To John Jay
Philadelphia June 30. 1792
My Dear Sir
The bearer of this is Lt Colonel Toussard, a French Officer, who lost his arm in our service during the late war.1 He is now Lt Colonel of the Regiment Du Cape,2 and lately from St Domingo with his family. Being desirous of purchasing some lands in our State, he is setting out on a journey to N York and has requested a line introducing him to you. This I readily comply with, as he is generally esteemed a man of real worth.
The attentions you may shew him will oblige Dr Sir Yr. Affect & Obed serv
Chief Justice Jay
ALS, courtesy of the Alexander Hamilton Bicentennial Commission.
1. Lewis Tousard had served as a captain of artillery and later as aide-de-camp to Lafayette during the American Revolution. After he was wounded at Rhode Island in 1778, the Continental Congress granted him a life annuity. At the end of the war he held the rank of lieutenant colonel by brevet.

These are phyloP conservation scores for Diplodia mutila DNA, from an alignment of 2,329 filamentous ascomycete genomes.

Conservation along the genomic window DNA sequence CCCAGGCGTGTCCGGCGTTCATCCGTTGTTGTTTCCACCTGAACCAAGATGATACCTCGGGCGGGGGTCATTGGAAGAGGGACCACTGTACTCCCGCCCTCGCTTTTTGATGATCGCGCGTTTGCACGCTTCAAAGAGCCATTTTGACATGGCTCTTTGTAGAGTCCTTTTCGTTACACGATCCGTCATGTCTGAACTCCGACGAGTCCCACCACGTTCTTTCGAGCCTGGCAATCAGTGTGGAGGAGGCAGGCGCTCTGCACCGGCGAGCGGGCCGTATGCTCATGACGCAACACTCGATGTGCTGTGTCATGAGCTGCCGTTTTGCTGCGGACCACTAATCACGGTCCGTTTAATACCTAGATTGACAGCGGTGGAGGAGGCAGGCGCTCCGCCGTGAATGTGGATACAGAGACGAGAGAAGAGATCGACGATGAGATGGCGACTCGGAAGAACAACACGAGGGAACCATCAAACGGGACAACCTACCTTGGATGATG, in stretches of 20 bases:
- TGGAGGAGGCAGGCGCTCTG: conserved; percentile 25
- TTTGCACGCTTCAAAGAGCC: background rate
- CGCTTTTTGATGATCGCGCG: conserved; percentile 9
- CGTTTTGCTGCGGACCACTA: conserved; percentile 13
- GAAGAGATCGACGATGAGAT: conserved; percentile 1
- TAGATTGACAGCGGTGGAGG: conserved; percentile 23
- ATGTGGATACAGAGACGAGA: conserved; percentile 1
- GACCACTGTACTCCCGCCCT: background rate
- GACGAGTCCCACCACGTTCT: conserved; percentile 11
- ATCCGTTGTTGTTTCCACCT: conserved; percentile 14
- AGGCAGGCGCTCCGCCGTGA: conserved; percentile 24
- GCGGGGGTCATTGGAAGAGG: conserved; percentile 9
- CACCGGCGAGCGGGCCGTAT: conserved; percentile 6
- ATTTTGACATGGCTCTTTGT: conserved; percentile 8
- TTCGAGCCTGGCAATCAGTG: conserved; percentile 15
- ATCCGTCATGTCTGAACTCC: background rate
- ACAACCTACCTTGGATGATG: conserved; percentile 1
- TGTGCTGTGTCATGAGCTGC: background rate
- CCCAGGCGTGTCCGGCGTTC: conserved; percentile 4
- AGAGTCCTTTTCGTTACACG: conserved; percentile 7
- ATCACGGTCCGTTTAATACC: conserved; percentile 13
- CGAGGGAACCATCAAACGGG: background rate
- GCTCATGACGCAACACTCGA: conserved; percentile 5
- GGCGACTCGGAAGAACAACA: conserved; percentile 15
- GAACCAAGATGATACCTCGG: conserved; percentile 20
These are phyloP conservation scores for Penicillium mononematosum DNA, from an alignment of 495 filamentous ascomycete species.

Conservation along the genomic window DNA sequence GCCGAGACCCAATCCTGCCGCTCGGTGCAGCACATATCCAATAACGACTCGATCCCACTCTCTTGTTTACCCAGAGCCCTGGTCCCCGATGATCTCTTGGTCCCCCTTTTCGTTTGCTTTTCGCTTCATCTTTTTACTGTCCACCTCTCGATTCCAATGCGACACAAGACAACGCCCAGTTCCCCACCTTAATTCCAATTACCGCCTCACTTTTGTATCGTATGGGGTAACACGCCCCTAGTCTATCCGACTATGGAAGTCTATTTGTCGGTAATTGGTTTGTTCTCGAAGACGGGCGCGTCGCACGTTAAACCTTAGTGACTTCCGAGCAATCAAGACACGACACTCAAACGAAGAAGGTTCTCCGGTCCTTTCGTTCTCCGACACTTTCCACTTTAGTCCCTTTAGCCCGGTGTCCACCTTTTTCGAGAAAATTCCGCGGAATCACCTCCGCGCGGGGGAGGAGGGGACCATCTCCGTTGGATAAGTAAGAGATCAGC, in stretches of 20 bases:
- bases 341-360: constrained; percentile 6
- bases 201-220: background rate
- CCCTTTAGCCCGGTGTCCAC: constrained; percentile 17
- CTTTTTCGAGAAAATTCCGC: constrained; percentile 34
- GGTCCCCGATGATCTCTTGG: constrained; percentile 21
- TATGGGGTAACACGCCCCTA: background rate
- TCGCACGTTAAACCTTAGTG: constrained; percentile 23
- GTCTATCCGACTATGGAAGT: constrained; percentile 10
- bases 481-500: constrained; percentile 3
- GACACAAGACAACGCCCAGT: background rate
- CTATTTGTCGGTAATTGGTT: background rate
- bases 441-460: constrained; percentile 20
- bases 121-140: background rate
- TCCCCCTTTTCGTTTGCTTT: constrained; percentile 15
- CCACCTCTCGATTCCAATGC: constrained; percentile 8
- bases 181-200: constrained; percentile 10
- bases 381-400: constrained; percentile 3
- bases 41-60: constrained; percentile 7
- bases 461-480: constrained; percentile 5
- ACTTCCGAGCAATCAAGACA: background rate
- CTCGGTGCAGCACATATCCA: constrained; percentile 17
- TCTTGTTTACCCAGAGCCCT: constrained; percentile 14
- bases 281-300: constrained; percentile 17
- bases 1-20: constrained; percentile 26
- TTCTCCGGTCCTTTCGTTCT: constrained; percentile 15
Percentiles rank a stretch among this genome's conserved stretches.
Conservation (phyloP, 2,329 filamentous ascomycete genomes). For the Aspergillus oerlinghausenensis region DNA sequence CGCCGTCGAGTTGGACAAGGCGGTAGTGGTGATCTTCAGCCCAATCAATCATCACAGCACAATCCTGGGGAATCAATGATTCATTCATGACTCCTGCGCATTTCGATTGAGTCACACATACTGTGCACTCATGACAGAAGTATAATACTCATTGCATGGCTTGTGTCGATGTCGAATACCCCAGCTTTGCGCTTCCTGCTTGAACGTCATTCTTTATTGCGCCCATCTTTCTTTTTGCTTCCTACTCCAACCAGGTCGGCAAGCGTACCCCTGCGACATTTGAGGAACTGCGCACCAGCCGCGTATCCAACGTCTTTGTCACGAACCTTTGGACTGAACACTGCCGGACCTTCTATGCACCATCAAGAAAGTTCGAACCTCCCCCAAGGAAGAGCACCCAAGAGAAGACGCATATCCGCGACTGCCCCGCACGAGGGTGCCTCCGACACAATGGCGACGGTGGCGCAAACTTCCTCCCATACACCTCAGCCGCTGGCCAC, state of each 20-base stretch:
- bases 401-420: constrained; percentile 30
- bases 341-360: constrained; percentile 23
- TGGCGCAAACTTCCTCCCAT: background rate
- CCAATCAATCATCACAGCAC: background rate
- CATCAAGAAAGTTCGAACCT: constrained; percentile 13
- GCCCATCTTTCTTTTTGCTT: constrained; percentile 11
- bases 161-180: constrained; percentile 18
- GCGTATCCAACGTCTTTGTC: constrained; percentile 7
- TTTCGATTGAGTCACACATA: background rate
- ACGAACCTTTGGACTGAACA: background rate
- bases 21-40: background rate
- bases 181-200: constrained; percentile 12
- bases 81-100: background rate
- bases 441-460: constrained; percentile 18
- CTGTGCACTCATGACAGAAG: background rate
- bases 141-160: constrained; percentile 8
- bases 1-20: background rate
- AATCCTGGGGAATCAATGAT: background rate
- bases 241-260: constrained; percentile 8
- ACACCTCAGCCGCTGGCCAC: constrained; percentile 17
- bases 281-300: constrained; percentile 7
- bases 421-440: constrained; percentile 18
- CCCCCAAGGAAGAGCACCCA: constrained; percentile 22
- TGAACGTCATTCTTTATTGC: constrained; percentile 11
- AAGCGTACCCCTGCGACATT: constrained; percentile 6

2. The Regiment du Cap-Français was to be disbanded under a decree of the National Assembly of France of September 29, 1791. The reorganization of the colonial special regiments did not take effect in Santo Domingo until December, 1792. Tousard returned to Santo Domingo and was sent back to France in the fall of 1792 with other officers of the Regiment du Cap-Français under suspicion of counterrevolutionary activities. In 1793 he fled from France to join his family in the United States.